An obvious and logical question that comes up as we approach the 10th anniversary of the 9/11 attacks is: are we safer now than we were then?
The answer, says former CIA officer Clare Lopez, is yes.
In an interview with News Talk Online on the Paltalk News Network, Lopez says the various intelligence and law enforcement agencies that were criticized for not sharing information which might have thwarted the September 11 attacks are cooperating now. A testament to their efforts: the numerous documented cases of plots thwarted.
But Lopez says the real first line of defense is not necessarily the intelligence agencies and law enforcement, but members of the public who report suspicious activities. The stopping of the Times Square bomber, she says, is a prime example.
It’s exceedingly difficult, she says, for homeland security personnel to keep track of all the possible threats because of the asymmetric nature of the battle.
Lopez also says those who believe that U.S. interdiction of suspected terrorist operations overseas put the nation at greater risk are misguided. The goal, she says, of radical Islam, is to convert the rest of the world and bring it under Sharia law. Nothing the West does accelerates that goal.
That being said, Lopez holds in high regard Muslims who reject the call to jihad and who cooperate with authorities in helping prevent terrorist attacks. In the eyes of the radicals, they, she says, are apostates and are literally putting their lives at risk by doing so.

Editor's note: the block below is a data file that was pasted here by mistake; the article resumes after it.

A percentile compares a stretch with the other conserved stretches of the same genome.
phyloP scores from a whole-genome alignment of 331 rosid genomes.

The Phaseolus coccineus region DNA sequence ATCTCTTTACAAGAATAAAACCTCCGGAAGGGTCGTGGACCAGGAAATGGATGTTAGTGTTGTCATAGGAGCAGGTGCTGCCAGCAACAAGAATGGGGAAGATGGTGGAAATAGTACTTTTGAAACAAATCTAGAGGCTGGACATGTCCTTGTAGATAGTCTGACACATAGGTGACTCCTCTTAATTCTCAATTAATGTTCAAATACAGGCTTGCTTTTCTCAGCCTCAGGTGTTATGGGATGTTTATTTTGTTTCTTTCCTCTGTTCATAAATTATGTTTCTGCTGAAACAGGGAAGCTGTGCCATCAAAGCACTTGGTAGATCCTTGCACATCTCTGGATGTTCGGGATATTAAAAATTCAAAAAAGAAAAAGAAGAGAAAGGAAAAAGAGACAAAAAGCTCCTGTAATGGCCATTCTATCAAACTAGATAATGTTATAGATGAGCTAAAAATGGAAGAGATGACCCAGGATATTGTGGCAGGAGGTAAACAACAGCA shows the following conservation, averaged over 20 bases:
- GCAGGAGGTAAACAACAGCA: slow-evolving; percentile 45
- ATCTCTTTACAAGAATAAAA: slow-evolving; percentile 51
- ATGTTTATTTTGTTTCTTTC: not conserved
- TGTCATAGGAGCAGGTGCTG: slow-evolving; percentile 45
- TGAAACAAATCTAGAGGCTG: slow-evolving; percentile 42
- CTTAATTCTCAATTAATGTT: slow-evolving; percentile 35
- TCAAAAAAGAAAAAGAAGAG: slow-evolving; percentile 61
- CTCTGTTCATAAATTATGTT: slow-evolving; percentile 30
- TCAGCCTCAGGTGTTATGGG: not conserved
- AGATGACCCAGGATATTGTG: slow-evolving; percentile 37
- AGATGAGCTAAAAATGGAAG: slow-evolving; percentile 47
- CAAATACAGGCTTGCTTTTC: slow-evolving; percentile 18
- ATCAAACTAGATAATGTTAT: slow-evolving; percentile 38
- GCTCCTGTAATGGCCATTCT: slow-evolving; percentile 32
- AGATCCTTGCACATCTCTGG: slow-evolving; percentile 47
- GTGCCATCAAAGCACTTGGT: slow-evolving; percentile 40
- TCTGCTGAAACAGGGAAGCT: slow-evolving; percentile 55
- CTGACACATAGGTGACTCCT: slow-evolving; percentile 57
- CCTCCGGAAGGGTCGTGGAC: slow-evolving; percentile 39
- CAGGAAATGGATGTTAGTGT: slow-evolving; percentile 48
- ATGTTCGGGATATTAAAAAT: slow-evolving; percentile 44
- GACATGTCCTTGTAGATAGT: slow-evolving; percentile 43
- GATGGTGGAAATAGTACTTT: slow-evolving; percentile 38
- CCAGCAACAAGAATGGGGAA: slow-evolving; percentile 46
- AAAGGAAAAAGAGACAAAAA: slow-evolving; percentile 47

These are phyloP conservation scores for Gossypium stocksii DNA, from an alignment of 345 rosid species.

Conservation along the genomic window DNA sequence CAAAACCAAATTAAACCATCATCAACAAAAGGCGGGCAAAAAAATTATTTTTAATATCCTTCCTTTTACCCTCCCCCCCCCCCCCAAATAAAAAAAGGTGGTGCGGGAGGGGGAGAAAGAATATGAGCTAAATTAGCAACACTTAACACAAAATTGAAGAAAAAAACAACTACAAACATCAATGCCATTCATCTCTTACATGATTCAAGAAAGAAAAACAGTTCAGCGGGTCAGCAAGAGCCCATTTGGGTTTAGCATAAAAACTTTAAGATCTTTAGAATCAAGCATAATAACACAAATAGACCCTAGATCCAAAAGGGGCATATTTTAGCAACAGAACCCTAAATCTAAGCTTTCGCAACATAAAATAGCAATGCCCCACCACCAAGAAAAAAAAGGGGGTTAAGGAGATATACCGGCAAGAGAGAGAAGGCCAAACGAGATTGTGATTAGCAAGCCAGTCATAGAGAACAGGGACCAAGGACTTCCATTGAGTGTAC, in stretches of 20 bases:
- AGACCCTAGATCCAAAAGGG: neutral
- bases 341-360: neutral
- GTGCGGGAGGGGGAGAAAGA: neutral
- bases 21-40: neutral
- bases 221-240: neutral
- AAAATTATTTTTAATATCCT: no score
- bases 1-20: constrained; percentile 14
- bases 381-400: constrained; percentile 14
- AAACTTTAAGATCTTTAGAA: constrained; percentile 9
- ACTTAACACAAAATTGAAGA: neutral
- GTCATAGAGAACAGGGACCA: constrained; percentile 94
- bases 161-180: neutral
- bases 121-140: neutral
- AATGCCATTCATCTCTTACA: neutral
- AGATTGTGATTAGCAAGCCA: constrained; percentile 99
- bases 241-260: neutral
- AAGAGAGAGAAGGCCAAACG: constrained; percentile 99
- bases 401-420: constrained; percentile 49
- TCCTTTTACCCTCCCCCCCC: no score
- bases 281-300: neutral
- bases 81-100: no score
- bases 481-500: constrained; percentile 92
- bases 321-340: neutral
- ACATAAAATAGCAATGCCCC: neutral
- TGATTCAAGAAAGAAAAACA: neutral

Finally, Lopez defends the NYPD against criticism for its undercover work in mosques. The cops are not, she argues, engaged in violations of civil rights. Rather, they are, following strict protocol, following up on leads. They should be, she says, commended, not criticized, for their work.
Clare M. Lopez is a strategic policy and intelligence expert with a focus on national defense, Islam, Iran, and counterterrorism issues. Currently a senior fellow at the Center for Security Policy and the Clarion Fund and vice president of the Intelligence Summit, she formerly was a career operations officer with the Central Intelligence Agency, a professor at the Centre for Counterintelligence and Security Studies, Executive Director of the Iran Policy Committee from 2005-2006, and has served as a consultant, intelligence analyst, and researcher for a variety of defense firms. She was named a Lincoln Fellow at the Claremont Institute this year.